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Marine Turtles within Isaac

Marine turtles are often called the ancient mariners of the sea. They have been swimming in the sea for more than 150 million years. Turtles have changed little over the millennia, now only coming ashore to lay eggs, producing another generation to swim the seas.

Isaac Regional Council is active in the management of marine areas for the protection of marine turtle species. Protection of these species is important for the survival of marine turtles and the continuation of turtle habitation along the Isaac Region coastline.

While traveling along the coast or conducting recreational activities; be aware of marine turtles.

  • Be sure to slow down if operating a recreational vessel within areas where sea turtle are known to inhabit
  • Don’t litter or dispose of rubbish other than within designated disposal facilities or bins
  • Do not throw plastic bags, fishing line, and other rubbish into the sea or onto the beach.
  • During breeding do not harass or disturb turtles that come ashore
  • Do not approach closely or shine lights on a turtle that is leaving the water or moving up the beach.
  • Minimise bright lights and noise within breeding/laying areas
  • Keep all pets away from turtles that have come ashore

Species found within Isaac Regional Council Waters

Six of the world’s seven species of marine turtle live in the waters off the Isaac Regional Council coastline, and all occur within the Great Barrier Reef World Heritage Area. Some species such as the loggerhead and green turtle are seen frequently, while others such as the olive ridley and leatherback are known to occur in the Isaac Region but are seldom seen.

For information on the identification of turtle species visit Great Barrier Reef Marine Turtles

Legislative protection - Environment Protection and Biodiversity Conservation Act 1999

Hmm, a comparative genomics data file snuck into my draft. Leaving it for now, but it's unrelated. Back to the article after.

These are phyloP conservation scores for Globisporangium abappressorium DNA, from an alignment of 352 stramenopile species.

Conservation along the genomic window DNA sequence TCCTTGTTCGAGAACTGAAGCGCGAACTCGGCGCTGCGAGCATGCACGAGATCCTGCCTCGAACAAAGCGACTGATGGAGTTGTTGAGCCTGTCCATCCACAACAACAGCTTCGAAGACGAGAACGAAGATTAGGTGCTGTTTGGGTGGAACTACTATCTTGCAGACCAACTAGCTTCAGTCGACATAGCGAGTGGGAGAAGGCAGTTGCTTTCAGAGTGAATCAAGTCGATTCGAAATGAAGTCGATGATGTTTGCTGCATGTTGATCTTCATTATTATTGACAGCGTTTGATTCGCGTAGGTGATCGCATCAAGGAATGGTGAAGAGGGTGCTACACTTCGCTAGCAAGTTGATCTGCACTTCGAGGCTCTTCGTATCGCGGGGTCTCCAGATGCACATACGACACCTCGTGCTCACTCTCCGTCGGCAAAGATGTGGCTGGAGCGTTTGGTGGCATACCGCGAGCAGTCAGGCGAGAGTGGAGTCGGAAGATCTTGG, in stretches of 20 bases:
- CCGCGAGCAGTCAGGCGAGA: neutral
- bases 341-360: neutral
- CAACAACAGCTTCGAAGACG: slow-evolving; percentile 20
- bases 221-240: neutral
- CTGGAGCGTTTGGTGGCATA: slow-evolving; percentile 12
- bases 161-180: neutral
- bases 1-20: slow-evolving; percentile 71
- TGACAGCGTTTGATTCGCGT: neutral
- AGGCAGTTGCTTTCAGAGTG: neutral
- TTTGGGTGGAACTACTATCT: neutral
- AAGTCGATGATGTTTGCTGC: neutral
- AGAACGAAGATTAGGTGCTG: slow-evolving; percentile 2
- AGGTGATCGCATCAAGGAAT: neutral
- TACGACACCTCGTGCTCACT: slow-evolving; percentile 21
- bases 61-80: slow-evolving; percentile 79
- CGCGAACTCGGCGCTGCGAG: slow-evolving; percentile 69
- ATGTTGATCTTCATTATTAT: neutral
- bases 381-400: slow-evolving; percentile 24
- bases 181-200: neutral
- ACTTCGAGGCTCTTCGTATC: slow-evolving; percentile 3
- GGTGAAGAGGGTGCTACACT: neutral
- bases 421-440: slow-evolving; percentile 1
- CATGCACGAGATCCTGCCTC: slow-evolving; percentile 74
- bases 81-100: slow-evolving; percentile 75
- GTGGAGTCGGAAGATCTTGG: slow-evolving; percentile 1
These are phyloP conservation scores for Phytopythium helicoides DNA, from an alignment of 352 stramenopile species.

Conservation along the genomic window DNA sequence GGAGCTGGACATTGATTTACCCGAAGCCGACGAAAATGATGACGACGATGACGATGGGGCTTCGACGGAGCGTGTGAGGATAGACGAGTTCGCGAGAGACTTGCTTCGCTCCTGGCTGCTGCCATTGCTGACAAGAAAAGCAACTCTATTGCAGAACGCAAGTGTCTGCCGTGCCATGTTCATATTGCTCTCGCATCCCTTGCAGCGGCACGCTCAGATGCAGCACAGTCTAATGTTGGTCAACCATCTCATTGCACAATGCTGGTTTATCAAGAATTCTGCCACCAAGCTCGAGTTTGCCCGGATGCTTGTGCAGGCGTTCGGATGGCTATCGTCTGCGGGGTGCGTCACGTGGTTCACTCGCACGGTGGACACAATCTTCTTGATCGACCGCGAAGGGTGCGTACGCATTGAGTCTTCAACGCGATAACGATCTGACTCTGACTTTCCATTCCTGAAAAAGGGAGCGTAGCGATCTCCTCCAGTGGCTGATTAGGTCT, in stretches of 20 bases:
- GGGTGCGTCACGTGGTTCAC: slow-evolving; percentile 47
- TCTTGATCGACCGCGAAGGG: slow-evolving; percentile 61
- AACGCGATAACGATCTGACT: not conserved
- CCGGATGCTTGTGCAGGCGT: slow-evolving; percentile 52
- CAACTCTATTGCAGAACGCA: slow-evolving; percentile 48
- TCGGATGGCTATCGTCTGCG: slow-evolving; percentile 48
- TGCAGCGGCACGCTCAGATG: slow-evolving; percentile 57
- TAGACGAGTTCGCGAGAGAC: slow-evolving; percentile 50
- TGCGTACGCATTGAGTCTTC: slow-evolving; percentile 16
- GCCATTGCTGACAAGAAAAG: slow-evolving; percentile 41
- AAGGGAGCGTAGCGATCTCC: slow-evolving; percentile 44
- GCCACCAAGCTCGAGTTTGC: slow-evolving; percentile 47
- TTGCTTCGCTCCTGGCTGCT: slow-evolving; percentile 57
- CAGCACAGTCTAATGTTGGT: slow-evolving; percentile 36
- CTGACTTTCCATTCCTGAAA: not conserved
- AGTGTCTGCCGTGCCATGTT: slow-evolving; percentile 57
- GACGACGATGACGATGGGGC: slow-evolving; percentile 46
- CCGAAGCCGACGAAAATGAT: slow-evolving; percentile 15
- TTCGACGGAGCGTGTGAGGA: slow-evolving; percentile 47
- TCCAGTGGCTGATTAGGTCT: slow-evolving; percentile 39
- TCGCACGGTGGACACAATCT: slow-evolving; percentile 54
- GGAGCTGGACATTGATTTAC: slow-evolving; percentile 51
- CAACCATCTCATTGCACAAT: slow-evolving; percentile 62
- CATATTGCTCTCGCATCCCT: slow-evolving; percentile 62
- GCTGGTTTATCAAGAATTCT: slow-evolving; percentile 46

In Australia, all six species of marine turtles that occur in our waters are protected under the Australian Government's Environment Protection and Biodiversity Conservation Act 1999 (EPBC Act).

The leatherback, loggerhead, and olive ridley turtle are each listed as endangered under the EPBC Act which means that these species may become extinct if the threats to their survival continue.

The green, hawksbill, and flatback turtle are each listed as vulnerable which means that they may become endangered if threats continue.

What do I do if I find a Stranded Sea Turtle?

From time to time sea turtles can be washed up on shore within the Isaac Region, management of stranded animals is key in the protection of the species and notification of populations.

If you find a stranded turtle while visiting a beach or coastal area within Isaac Regional Council contact the RSPCA Stranding Hotline immediately with details of the animal, location, and status.

For more details on Turtle Stranding: I’ve found a stranded turtle. What do I do?

Contact Details:

Queensland Parks and Wildlife Service/RSPCA Stranding Hotline

Telephone: 1300-ANIMAL (1300 264 625)

For More Information

Great Barrier Reef Marine Park Authority

Marine Wildlife Stranding

Department of National Parks, Recreation, Sport and Racing